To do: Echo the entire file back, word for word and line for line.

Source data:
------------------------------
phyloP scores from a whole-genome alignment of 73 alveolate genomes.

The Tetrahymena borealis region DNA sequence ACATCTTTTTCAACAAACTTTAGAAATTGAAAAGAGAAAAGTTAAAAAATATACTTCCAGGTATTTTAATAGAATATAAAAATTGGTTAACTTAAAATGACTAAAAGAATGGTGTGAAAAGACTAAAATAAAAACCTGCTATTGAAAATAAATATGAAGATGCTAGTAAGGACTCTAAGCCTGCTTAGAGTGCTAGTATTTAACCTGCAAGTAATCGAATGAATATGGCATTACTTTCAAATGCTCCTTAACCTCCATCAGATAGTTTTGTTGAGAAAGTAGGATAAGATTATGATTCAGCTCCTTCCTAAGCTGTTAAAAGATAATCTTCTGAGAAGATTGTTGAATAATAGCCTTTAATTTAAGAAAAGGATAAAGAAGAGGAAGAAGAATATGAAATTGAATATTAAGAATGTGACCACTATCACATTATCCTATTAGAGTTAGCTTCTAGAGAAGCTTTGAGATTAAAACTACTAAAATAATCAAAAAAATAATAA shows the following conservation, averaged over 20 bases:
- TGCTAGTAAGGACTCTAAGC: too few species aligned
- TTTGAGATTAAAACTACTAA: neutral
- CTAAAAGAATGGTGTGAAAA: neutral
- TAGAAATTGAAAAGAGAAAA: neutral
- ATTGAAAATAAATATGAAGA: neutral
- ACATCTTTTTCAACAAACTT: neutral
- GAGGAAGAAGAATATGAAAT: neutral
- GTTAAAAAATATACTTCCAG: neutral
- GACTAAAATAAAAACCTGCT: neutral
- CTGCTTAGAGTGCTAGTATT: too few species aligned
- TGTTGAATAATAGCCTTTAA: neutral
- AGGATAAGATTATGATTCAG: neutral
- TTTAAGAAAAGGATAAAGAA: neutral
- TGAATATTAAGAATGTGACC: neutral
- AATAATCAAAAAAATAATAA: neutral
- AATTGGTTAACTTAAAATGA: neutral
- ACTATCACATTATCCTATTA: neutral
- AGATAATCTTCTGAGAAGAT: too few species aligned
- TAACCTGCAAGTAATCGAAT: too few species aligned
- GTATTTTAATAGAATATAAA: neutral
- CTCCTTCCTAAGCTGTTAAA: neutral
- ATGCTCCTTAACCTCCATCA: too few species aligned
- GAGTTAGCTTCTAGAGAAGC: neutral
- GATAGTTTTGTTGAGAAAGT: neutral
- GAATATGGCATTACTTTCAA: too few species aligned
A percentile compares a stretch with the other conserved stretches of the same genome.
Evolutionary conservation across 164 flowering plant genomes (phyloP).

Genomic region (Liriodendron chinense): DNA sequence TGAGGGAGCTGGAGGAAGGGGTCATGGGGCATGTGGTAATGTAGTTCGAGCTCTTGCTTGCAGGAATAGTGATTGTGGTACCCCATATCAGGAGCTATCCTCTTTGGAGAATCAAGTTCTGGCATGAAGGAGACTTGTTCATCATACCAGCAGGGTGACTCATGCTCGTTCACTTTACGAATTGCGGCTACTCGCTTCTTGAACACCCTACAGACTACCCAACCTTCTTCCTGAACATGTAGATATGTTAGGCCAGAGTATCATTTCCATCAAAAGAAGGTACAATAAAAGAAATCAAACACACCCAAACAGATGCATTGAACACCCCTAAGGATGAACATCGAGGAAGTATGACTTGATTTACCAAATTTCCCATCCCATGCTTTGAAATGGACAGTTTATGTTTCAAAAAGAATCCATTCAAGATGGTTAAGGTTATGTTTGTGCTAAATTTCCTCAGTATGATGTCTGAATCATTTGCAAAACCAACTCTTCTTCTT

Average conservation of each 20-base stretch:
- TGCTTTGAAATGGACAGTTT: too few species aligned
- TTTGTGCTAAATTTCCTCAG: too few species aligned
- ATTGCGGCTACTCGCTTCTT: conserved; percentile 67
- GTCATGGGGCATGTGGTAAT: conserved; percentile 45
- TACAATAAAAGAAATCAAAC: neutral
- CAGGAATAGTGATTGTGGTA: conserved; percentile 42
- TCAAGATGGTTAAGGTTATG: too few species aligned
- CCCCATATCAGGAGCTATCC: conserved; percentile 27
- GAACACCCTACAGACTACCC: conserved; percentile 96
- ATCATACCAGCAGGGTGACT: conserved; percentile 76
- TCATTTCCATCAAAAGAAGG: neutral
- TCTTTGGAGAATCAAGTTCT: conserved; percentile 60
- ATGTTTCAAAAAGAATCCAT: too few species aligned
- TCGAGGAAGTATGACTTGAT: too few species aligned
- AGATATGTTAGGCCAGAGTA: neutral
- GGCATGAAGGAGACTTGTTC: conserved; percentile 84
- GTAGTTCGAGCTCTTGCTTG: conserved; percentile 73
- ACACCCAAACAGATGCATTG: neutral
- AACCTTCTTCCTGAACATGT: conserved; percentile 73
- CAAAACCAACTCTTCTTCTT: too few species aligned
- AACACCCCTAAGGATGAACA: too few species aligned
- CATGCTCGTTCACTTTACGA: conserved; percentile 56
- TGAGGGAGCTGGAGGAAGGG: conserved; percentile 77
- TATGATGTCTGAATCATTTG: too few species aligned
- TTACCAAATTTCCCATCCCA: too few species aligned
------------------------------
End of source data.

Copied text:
phyloP scores from a whole-genome alignment of 73 alveolate genomes.

The Tetrahymena borealis region DNA sequence ACATCTTTTTCAACAAACTTTAGAAATTGAAAAGAGAAAAGTTAAAAAATATACTTCCAGGTATTTTAATAGAATATAAAAATTGGTTAACTTAAAATGACTAAAAGAATGGTGTGAAAAGACTAAAATAAAAACCTGCTATTGAAAATAAATATGAAGATGCTAGTAAGGACTCTAAGCCTGCTTAGAGTGCTAGTATTTAACCTGCAAGTAATCGAATGAATATGGCATTACTTTCAAATGCTCCTTAACCTCCATCAGATAGTTTTGTTGAGAAAGTAGGATAAGATTATGATTCAGCTCCTTCCTAAGCTGTTAAAAGATAATCTTCTGAGAAGATTGTTGAATAATAGCCTTTAATTTAAGAAAAGGATAAAGAAGAGGAAGAAGAATATGAAATTGAATATTAAGAATGTGACCACTATCACATTATCCTATTAGAGTTAGCTTCTAGAGAAGCTTTGAGATTAAAACTACTAAAATAATCAAAAAAATAATAA shows the following conservation, averaged over 20 bases:
- TGCTAGTAAGGACTCTAAGC: too few species aligned
- TTTGAGATTAAAACTACTAA: neutral
- CTAAAAGAATGGTGTGAAAA: neutral
- TAGAAATTGAAAAGAGAAAA: neutral
- ATTGAAAATAAATATGAAGA: neutral
- ACATCTTTTTCAACAAACTT: neutral
- GAGGAAGAAGAATATGAAAT: neutral
- GTTAAAAAATATACTTCCAG: neutral
- GACTAAAATAAAAACCTGCT: neutral
- CTGCTTAGAGTGCTAGTATT: too few species aligned
- TGTTGAATAATAGCCTTTAA: neutral
- AGGATAAGATTATGATTCAG: neutral
- TTTAAGAAAAGGATAAAGAA: neutral
- TGAATATTAAGAATGTGACC: neutral
- AATAATCAAAAAAATAATAA: neutral
- AATTGGTTAACTTAAAATGA: neutral
- ACTATCACATTATCCTATTA: neutral
- AGATAATCTTCTGAGAAGAT: too few species aligned
- TAACCTGCAAGTAATCGAAT: too few species aligned
- GTATTTTAATAGAATATAAA: neutral
- CTCCTTCCTAAGCTGTTAAA: neutral
- ATGCTCCTTAACCTCCATCA: too few species aligned
- GAGTTAGCTTCTAGAGAAGC: neutral
- GATAGTTTTGTTGAGAAAGT: neutral
- GAATATGGCATTACTTTCAA: too few species aligned
A percentile compares a stretch with the other conserved stretches of the same genome.
Evolutionary conservation across 164 flowering plant genomes (phyloP).

Genomic region (Liriodendron chinense): DNA sequence TGAGGGAGCTGGAGGAAGGGGTCATGGGGCATGTGGTAATGTAGTTCGAGCTCTTGCTTGCAGGAATAGTGATTGTGGTACCCCATATCAGGAGCTATCCTCTTTGGAGAATCAAGTTCTGGCATGAAGGAGACTTGTTCATCATACCAGCAGGGTGACTCATGCTCGTTCACTTTACGAATTGCGGCTACTCGCTTCTTGAACACCCTACAGACTACCCAACCTTCTTCCTGAACATGTAGATATGTTAGGCCAGAGTATCATTTCCATCAAAAGAAGGTACAATAAAAGAAATCAAACACACCCAAACAGATGCATTGAACACCCCTAAGGATGAACATCGAGGAAGTATGACTTGATTTACCAAATTTCCCATCCCATGCTTTGAAATGGACAGTTTATGTTTCAAAAAGAATCCATTCAAGATGGTTAAGGTTATGTTTGTGCTAAATTTCCTCAGTATGATGTCTGAATCATTTGCAAAACCAACTCTTCTTCTT

Average conservation of each 20-base stretch:
- TGCTTTGAAATGGACAGTTT: too few species aligned
- TTTGTGCTAAATTTCCTCAG: too few species aligned
- ATTGCGGCTACTCGCTTCTT: conserved; percentile 67
- GTCATGGGGCATGTGGTAAT: conserved; percentile 45
- TACAATAAAAGAAATCAAAC: neutral
- CAGGAATAGTGATTGTGGTA: conserved; percentile 42
- TCAAGATGGTTAAGGTTATG: too few species aligned
- CCCCATATCAGGAGCTATCC: conserved; percentile 27
- GAACACCCTACAGACTACCC: conserved; percentile 96
- ATCATACCAGCAGGGTGACT: conserved; percentile 76
- TCATTTCCATCAAAAGAAGG: neutral
- TCTTTGGAGAATCAAGTTCT: conserved; percentile 60
- ATGTTTCAAAAAGAATCCAT: too few species aligned
- TCGAGGAAGTATGACTTGAT: too few species aligned
- AGATATGTTAGGCCAGAGTA: neutral
- GGCATGAAGGAGACTTGTTC: conserved; percentile 84
- GTAGTTCGAGCTCTTGCTTG: conserved; percentile 73
- ACACCCAAACAGATGCATTG: neutral
- AACCTTCTTCCTGAACATGT: conserved; percentile 73
- CAAAACCAACTCTTCTTCTT: too few species aligned
- AACACCCCTAAGGATGAACA: too few species aligned
- CATGCTCGTTCACTTTACGA: conserved; percentile 56
- TGAGGGAGCTGGAGGAAGGG: conserved; percentile 77
- TATGATGTCTGAATCATTTG: too few species aligned
- TTACCAAATTTCCCATCCCA: too few species aligned